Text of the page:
Wit and Wonder

by Dan Keane

There aren’t many people alive today who remember the black ass my father sold to Billy Murphy of Kilmeaney.  I have heard her referred to as a Spanish ass, maybe her ancestors came with the Milesians, but there was nothing Spanish about her to me.  She hee-hawed with the richness of the Kerry brogue and she stepped on the road with the calm, placid independence of a Kerry team marching onto Croke Park on All-Ireland day.  She wasn’t a genius in the bog.  That’s why, probably, she was replaced by a smaller black ass which we got from Jim Moloney of Coilagurteen, a wonderful animal able to manoeuvre her own way out of a bog made of melted ice cream.  What have asses got to do with wit and wonder? – nothing; even though every ass has got its own sense. But it was the black Spanish-ass which took me to one of my earliest Wonders. My father tackled her to a new car made by Shines of Moyvane, put the seat and guards in position and placed a sack of hay neatly flattened, as a cushion on top. We were not long doing the three miles to Listowel – there was no speed limit in those days.

The purpose of my father’s visit was to see Kerry playing against whom I don’t know – I doubt if I ever knew. The only thing I had in mind was to see this wonder-man called Con Brosnan, whom I had heard; so much about. Even though I lived in the parish I had never seen him except in my mind’s eye and I saw him then in the same bracket as Cuchulainn, Fionn McCumhail and all the great warriors of the past. I remember the black ass stepping gracefully down by Danaher’s Lodge onto Nolan’s at the poundland marks which I was not then aware of. I remember slowing up at Nolan’s to take the turn towards the fountain of Ballygologue – where the mode of transport was parked, but before we turned my father drew my attention to two men who were chatting near the sportsfield gate. He said ‘Do you know the roan nearer to us”. I said no. Then he said ‘That’s Con Brosnan’, My heart sank. He was only like any other man, I thought he would be up over the houses. Still I was happy to learn ordinary men can do great things. I always link this experience with Pudsy Ryan when the cow was sick and his father sent for the vet. Pudsy asked what is a vet. His father said a cow doctor. Pudsy waited anxiously to see the cow doctor but said sadly later, it was no cow that came it was a man.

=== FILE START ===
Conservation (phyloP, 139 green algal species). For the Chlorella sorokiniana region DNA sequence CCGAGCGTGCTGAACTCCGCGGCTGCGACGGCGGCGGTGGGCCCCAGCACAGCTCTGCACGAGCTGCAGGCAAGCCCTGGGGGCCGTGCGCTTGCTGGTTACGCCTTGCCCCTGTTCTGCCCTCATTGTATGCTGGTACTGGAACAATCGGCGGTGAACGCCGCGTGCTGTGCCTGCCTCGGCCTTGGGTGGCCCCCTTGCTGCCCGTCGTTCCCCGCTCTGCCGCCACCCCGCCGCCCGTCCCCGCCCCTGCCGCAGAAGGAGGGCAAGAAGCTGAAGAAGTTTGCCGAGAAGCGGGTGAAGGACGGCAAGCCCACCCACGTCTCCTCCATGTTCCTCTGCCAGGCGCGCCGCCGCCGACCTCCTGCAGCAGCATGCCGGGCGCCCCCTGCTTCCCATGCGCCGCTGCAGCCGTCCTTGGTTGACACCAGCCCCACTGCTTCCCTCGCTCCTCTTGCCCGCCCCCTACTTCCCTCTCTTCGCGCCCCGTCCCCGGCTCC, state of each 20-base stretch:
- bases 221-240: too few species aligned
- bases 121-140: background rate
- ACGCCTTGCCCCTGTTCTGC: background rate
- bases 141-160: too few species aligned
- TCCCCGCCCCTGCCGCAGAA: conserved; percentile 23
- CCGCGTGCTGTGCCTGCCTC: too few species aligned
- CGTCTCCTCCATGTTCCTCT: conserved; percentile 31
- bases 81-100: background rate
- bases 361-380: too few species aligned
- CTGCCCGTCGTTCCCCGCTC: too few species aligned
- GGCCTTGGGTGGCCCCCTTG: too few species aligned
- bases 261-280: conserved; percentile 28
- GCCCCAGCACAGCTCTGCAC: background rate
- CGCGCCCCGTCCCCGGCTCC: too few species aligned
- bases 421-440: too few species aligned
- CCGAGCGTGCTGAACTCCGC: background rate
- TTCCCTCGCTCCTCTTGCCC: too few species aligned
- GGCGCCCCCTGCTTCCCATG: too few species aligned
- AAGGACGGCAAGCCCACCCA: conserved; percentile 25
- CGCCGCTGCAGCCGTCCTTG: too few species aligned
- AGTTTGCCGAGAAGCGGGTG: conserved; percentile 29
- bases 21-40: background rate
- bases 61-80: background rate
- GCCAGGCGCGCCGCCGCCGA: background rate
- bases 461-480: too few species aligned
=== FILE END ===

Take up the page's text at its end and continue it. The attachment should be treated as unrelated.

Speaking of men there were many in the parish whose wit was a wonder. Men who could simplify wonder with their wit; men who could evade wonder who could avoid complications with the swiftness and brevity of a neutralising reply.

Such a man was Jack Manaher. I knew Jack well. He used to visit Larkins in Carrueragh. His mother actually went from Carrueragh to the , village. He was a shoemaker by trade but was no stranger to farm work. One day Jack was cutting rushes in the bog beside our house. He left the bog and went to Larkins where he reported to Jack Larkin that he had broken the scythe tree. Jack Larkin said why didn’t you go in to Keane’S you’d get a good scythe there? Jack replied: ‘The truth is the best to be told. I have Keane’s broken tool!

It was years later when I worked at Larkins – we were cutting corn. Jack and his brother Mick were there. Jack came on the following day – Mick did not, That evening Jack Larkin was reviewing the day’s work. He said: “Jack, the four of us did more today than the five Of us did yesterday”. Jack replied: “isn’t it a pity I didn’t stay at home, the three of ye would have finished it.”

I have said Jack was a shoemaker – he was also a daily communicant. One day a woman called and asked Jack if he’d repair a shoe while she waited. Jack said he would and having performed the task handed her her shoe. She was a shrewd woman and said thanks Jack, you weren’t a minute. Jack perceived her designs and met her shrewedness with silence. She was forced to speak again and said “You won’t charge me anything for that little biff. ‘I’m afraid ” says Jack “that wouldn’t pay”. “Go on you rogue” says she “an you fasting every morning”. “Isn’t that enough” says Jack “not to be fasting all day!”